(c) where the proceedings are the subject of fixed costs or scale costs or where the court otherwise orders.

(1A) This Section and Practice Direction 3E will apply to any other proceedings (including applications) where the court so orders.

(2) The purpose of costs management is that the court should manage both the steps to be taken and the costs to be incurred by the parties to any proceedings so as to further the overriding objective.

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Filing and exchanging budgets

3.13 Unless the court otherwise orders, all parties except litigants in person must file and exchange budgets as required by the rules or as the court otherwise directs. Each party must do so by the date specified in the notice served under rule 26.3(1) or, if no such date is specified, seven days before the first case management conference.

Failure to file a budget

3.14 Unless the court otherwise orders, any party which fails to file a budget despite being required to do so will be treated as having filed a budget comprising only the applicable court fees.

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Costs management orders

3.15

(1) In addition to exercising its other powers, the court may manage the costs to be incurred by any party in any proceedings.

(2) The court may at any time make a ‘costs management order’. Where costs budgets have been filed and exchanged the court will make a costs management order unless it is satisfied that the litigation can be conducted justly and at proportionate cost in accordance with the overriding objective without such an order being made. By a costs management order the court will—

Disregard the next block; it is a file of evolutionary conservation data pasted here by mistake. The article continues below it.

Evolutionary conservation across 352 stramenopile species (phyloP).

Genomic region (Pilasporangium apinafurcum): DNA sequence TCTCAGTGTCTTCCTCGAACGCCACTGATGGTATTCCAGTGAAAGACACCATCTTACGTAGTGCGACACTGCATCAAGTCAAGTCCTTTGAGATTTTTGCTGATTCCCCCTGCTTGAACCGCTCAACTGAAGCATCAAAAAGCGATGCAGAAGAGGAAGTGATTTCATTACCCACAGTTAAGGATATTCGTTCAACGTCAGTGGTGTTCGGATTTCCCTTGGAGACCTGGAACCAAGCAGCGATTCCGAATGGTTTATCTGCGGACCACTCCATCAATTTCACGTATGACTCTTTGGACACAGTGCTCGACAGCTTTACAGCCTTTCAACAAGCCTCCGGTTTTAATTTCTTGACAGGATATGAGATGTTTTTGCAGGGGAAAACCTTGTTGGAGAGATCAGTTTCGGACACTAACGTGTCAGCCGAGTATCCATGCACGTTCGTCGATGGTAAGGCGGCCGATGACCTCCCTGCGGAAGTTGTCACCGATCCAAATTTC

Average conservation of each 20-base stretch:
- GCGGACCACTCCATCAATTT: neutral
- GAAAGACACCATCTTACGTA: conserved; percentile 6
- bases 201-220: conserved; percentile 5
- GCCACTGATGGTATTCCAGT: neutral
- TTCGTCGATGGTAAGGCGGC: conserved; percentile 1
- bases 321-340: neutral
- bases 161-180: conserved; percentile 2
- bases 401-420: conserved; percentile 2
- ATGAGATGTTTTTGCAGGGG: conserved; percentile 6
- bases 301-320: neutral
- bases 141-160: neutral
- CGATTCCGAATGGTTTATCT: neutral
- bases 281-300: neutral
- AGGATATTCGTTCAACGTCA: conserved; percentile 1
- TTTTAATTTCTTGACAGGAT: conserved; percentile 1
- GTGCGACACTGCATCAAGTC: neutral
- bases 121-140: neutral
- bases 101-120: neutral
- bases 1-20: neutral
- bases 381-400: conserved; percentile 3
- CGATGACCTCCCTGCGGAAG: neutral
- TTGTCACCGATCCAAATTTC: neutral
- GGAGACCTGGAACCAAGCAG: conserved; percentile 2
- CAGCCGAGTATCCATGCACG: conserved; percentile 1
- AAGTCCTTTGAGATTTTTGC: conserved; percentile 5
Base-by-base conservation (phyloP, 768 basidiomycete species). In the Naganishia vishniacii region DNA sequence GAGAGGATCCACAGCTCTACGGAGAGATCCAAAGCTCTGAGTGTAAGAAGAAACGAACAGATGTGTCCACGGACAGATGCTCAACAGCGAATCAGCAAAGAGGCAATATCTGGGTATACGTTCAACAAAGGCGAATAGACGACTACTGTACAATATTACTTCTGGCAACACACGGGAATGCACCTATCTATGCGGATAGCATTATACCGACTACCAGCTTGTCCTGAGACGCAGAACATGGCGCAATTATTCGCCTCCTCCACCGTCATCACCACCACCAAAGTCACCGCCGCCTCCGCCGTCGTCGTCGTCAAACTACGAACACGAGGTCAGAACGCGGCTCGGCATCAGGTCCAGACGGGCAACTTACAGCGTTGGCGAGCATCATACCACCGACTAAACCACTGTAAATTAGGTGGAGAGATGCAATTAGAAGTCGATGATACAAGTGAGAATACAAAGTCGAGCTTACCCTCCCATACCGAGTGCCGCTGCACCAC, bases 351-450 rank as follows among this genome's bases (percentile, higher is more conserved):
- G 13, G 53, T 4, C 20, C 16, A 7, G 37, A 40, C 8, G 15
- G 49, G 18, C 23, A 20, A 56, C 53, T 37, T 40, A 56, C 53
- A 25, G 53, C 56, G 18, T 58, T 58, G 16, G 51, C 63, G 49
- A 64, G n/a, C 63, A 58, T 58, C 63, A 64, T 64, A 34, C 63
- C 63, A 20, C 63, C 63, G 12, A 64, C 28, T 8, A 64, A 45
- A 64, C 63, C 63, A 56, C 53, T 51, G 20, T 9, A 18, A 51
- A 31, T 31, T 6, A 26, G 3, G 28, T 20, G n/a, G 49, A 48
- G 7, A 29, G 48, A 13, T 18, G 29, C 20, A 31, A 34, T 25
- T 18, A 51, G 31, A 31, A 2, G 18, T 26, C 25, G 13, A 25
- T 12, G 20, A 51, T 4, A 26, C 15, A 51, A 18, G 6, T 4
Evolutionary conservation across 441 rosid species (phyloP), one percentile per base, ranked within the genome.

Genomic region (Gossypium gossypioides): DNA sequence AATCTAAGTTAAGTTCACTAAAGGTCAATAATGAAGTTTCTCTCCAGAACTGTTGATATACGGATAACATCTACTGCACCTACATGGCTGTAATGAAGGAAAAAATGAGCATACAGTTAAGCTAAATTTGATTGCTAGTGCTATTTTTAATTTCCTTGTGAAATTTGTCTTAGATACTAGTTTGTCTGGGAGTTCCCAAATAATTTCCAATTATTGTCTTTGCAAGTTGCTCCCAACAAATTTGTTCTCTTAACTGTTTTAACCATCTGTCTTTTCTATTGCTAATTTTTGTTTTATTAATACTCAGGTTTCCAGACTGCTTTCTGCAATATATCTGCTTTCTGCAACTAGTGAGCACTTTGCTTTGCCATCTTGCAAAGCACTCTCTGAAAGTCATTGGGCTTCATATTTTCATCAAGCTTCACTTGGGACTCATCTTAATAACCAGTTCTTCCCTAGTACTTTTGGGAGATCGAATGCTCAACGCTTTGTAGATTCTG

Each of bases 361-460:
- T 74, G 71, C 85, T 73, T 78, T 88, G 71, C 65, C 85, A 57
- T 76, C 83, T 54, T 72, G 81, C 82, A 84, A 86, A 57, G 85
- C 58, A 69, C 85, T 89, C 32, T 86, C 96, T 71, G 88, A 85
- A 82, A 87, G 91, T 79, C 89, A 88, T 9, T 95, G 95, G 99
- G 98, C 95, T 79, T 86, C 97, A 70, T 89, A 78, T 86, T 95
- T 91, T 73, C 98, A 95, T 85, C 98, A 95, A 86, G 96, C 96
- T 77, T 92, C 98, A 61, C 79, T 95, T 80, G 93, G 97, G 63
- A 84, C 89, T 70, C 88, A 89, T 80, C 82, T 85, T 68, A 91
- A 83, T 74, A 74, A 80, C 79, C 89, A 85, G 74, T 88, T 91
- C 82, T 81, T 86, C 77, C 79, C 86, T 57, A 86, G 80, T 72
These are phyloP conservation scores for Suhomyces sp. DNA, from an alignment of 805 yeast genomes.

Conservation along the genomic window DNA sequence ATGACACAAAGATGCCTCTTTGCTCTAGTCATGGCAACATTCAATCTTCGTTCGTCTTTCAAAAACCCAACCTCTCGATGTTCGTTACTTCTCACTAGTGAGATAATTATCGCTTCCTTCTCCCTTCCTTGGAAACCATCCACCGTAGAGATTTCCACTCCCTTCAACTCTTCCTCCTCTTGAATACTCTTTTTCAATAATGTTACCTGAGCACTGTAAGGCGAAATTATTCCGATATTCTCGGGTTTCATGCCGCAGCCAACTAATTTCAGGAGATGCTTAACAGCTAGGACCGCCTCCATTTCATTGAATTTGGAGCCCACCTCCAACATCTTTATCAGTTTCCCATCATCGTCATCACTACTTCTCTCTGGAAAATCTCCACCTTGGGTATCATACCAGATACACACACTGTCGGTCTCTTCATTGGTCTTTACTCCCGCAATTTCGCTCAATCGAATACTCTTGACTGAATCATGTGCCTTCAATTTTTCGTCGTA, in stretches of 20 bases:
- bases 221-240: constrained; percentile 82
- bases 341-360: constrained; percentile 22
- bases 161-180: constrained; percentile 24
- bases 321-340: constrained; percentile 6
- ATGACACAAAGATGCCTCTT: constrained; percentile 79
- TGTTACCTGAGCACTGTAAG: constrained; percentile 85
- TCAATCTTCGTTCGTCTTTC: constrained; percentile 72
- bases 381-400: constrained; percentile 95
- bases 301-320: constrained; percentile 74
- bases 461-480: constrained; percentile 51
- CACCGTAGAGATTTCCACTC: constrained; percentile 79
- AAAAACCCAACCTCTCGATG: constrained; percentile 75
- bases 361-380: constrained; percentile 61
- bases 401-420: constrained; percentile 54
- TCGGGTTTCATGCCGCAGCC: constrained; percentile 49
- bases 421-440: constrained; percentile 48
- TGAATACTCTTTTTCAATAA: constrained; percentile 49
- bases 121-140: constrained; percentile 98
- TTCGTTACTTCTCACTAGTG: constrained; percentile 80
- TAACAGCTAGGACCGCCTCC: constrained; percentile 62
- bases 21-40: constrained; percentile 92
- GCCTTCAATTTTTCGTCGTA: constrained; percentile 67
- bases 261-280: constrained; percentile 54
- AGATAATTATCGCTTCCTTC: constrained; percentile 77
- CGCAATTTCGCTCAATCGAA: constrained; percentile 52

(a) record the extent to which the budgets are agreed between the parties;

(b) in respect of budgets or parts of budgets which are not agreed, record the court’s approval after making appropriate revisions.

(3) If a costs management order has been made, the court will thereafter control the parties’ budgets in respect of recoverable costs.

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Costs management conferences

3.16

(1) Any hearing which is convened solely for the purpose of costs management (for example, to approve a revised budget) is referred to as a ‘costs management conference’.

(2) Where practicable, costs management conferences should be conducted by telephone or in writing.

Court to have regard to budgets and to take account of costs

3.17

(1) When making any case management decision, the court will have regard to any available budgets of the parties and will take into account the costs involved in each procedural step.

(2) Paragraph (1) applies whether or not the court has made a costs management order.

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Assessing costs on the standard basis where a costs management order has been made

3.18 In any case where a costs management order has been made, when assessing costs on the standard basis, the court will –

(a) have regard to the receiving party’s last approved or agreed budget for each phase of the proceedings; and

(b) not depart from such approved or agreed budget unless satisfied that there is good reason to do so.

(Attention is drawn to rule 44.3(2)(a) and rule 44.3(5), which concern proportionality of costs.)

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III COSTS CAPPING

Costs capping orders – General

3.19

(1) A costs capping order is an order limiting the amount of future costs (including disbursements) which a party may recover pursuant to an order for costs subsequently made.